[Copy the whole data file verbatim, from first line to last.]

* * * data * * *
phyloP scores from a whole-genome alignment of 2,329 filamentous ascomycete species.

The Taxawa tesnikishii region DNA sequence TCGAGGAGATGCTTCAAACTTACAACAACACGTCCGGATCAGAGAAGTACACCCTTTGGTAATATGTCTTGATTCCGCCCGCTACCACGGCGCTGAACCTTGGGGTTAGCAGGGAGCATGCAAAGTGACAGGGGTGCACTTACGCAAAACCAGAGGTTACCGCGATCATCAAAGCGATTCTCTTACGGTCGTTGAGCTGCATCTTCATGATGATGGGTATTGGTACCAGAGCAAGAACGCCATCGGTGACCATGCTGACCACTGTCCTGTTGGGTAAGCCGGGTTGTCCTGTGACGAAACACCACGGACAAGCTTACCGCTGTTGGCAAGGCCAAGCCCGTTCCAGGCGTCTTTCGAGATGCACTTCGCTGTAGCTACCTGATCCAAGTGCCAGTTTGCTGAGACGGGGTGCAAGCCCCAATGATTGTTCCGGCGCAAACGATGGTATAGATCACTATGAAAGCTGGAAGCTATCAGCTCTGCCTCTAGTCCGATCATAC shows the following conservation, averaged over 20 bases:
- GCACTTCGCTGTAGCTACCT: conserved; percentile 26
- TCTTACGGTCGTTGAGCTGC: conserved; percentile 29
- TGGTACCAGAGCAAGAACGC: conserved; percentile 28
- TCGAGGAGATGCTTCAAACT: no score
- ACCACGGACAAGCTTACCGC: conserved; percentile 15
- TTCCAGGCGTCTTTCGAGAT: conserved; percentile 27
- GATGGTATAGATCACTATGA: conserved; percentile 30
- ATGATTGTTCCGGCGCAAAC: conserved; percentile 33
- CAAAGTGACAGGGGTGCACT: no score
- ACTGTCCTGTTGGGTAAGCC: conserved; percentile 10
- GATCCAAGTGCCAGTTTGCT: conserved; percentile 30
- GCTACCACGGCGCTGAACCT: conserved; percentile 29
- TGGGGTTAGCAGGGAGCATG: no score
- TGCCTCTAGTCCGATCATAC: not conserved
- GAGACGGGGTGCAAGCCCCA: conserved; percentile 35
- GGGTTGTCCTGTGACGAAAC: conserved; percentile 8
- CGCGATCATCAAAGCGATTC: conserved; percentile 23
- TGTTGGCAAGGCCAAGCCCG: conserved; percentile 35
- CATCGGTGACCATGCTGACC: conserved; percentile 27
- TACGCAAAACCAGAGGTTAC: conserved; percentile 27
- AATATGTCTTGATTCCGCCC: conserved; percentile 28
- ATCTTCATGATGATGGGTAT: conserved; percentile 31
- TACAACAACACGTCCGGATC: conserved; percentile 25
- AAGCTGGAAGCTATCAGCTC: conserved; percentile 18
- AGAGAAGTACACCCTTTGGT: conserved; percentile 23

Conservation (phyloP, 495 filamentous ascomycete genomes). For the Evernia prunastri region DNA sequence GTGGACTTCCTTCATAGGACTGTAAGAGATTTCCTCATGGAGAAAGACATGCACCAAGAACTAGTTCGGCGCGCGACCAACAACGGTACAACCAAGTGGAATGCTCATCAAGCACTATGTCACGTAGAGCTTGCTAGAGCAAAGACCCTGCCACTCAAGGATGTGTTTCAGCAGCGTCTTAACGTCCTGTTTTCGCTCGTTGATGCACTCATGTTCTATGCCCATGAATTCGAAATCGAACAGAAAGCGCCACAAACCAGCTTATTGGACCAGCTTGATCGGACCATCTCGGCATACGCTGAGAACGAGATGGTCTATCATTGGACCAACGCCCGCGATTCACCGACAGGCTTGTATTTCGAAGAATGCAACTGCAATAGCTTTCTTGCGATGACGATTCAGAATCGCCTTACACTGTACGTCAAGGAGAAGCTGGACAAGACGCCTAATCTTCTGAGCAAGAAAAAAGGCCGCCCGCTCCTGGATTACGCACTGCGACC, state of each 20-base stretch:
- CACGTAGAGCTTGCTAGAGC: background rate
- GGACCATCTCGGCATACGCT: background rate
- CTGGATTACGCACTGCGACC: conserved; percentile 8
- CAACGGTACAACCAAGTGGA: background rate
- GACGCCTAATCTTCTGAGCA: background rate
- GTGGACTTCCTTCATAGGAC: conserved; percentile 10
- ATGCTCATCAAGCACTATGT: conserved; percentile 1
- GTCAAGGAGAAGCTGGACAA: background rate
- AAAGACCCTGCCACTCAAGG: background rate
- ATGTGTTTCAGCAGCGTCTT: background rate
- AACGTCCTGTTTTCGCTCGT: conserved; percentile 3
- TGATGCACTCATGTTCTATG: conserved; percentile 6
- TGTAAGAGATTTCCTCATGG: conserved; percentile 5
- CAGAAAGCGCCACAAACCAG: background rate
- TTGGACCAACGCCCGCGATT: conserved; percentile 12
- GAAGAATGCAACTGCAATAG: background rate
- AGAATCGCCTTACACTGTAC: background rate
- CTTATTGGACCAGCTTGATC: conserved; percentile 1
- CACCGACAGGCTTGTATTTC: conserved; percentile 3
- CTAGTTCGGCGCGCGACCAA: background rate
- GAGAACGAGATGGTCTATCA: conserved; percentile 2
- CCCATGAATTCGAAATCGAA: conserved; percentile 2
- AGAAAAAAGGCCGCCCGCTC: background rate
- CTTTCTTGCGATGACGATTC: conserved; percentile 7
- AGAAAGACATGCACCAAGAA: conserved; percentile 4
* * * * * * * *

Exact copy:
phyloP scores from a whole-genome alignment of 2,329 filamentous ascomycete species.

The Taxawa tesnikishii region DNA sequence TCGAGGAGATGCTTCAAACTTACAACAACACGTCCGGATCAGAGAAGTACACCCTTTGGTAATATGTCTTGATTCCGCCCGCTACCACGGCGCTGAACCTTGGGGTTAGCAGGGAGCATGCAAAGTGACAGGGGTGCACTTACGCAAAACCAGAGGTTACCGCGATCATCAAAGCGATTCTCTTACGGTCGTTGAGCTGCATCTTCATGATGATGGGTATTGGTACCAGAGCAAGAACGCCATCGGTGACCATGCTGACCACTGTCCTGTTGGGTAAGCCGGGTTGTCCTGTGACGAAACACCACGGACAAGCTTACCGCTGTTGGCAAGGCCAAGCCCGTTCCAGGCGTCTTTCGAGATGCACTTCGCTGTAGCTACCTGATCCAAGTGCCAGTTTGCTGAGACGGGGTGCAAGCCCCAATGATTGTTCCGGCGCAAACGATGGTATAGATCACTATGAAAGCTGGAAGCTATCAGCTCTGCCTCTAGTCCGATCATAC shows the following conservation, averaged over 20 bases:
- GCACTTCGCTGTAGCTACCT: conserved; percentile 26
- TCTTACGGTCGTTGAGCTGC: conserved; percentile 29
- TGGTACCAGAGCAAGAACGC: conserved; percentile 28
- TCGAGGAGATGCTTCAAACT: no score
- ACCACGGACAAGCTTACCGC: conserved; percentile 15
- TTCCAGGCGTCTTTCGAGAT: conserved; percentile 27
- GATGGTATAGATCACTATGA: conserved; percentile 30
- ATGATTGTTCCGGCGCAAAC: conserved; percentile 33
- CAAAGTGACAGGGGTGCACT: no score
- ACTGTCCTGTTGGGTAAGCC: conserved; percentile 10
- GATCCAAGTGCCAGTTTGCT: conserved; percentile 30
- GCTACCACGGCGCTGAACCT: conserved; percentile 29
- TGGGGTTAGCAGGGAGCATG: no score
- TGCCTCTAGTCCGATCATAC: not conserved
- GAGACGGGGTGCAAGCCCCA: conserved; percentile 35
- GGGTTGTCCTGTGACGAAAC: conserved; percentile 8
- CGCGATCATCAAAGCGATTC: conserved; percentile 23
- TGTTGGCAAGGCCAAGCCCG: conserved; percentile 35
- CATCGGTGACCATGCTGACC: conserved; percentile 27
- TACGCAAAACCAGAGGTTAC: conserved; percentile 27
- AATATGTCTTGATTCCGCCC: conserved; percentile 28
- ATCTTCATGATGATGGGTAT: conserved; percentile 31
- TACAACAACACGTCCGGATC: conserved; percentile 25
- AAGCTGGAAGCTATCAGCTC: conserved; percentile 18
- AGAGAAGTACACCCTTTGGT: conserved; percentile 23

Conservation (phyloP, 495 filamentous ascomycete genomes). For the Evernia prunastri region DNA sequence GTGGACTTCCTTCATAGGACTGTAAGAGATTTCCTCATGGAGAAAGACATGCACCAAGAACTAGTTCGGCGCGCGACCAACAACGGTACAACCAAGTGGAATGCTCATCAAGCACTATGTCACGTAGAGCTTGCTAGAGCAAAGACCCTGCCACTCAAGGATGTGTTTCAGCAGCGTCTTAACGTCCTGTTTTCGCTCGTTGATGCACTCATGTTCTATGCCCATGAATTCGAAATCGAACAGAAAGCGCCACAAACCAGCTTATTGGACCAGCTTGATCGGACCATCTCGGCATACGCTGAGAACGAGATGGTCTATCATTGGACCAACGCCCGCGATTCACCGACAGGCTTGTATTTCGAAGAATGCAACTGCAATAGCTTTCTTGCGATGACGATTCAGAATCGCCTTACACTGTACGTCAAGGAGAAGCTGGACAAGACGCCTAATCTTCTGAGCAAGAAAAAAGGCCGCCCGCTCCTGGATTACGCACTGCGACC, state of each 20-base stretch:
- CACGTAGAGCTTGCTAGAGC: background rate
- GGACCATCTCGGCATACGCT: background rate
- CTGGATTACGCACTGCGACC: conserved; percentile 8
- CAACGGTACAACCAAGTGGA: background rate
- GACGCCTAATCTTCTGAGCA: background rate
- GTGGACTTCCTTCATAGGAC: conserved; percentile 10
- ATGCTCATCAAGCACTATGT: conserved; percentile 1
- GTCAAGGAGAAGCTGGACAA: background rate
- AAAGACCCTGCCACTCAAGG: background rate
- ATGTGTTTCAGCAGCGTCTT: background rate
- AACGTCCTGTTTTCGCTCGT: conserved; percentile 3
- TGATGCACTCATGTTCTATG: conserved; percentile 6
- TGTAAGAGATTTCCTCATGG: conserved; percentile 5
- CAGAAAGCGCCACAAACCAG: background rate
- TTGGACCAACGCCCGCGATT: conserved; percentile 12
- GAAGAATGCAACTGCAATAG: background rate
- AGAATCGCCTTACACTGTAC: background rate
- CTTATTGGACCAGCTTGATC: conserved; percentile 1
- CACCGACAGGCTTGTATTTC: conserved; percentile 3
- CTAGTTCGGCGCGCGACCAA: background rate
- GAGAACGAGATGGTCTATCA: conserved; percentile 2
- CCCATGAATTCGAAATCGAA: conserved; percentile 2
- AGAAAAAAGGCCGCCCGCTC: background rate
- CTTTCTTGCGATGACGATTC: conserved; percentile 7
- AGAAAGACATGCACCAAGAA: conserved; percentile 4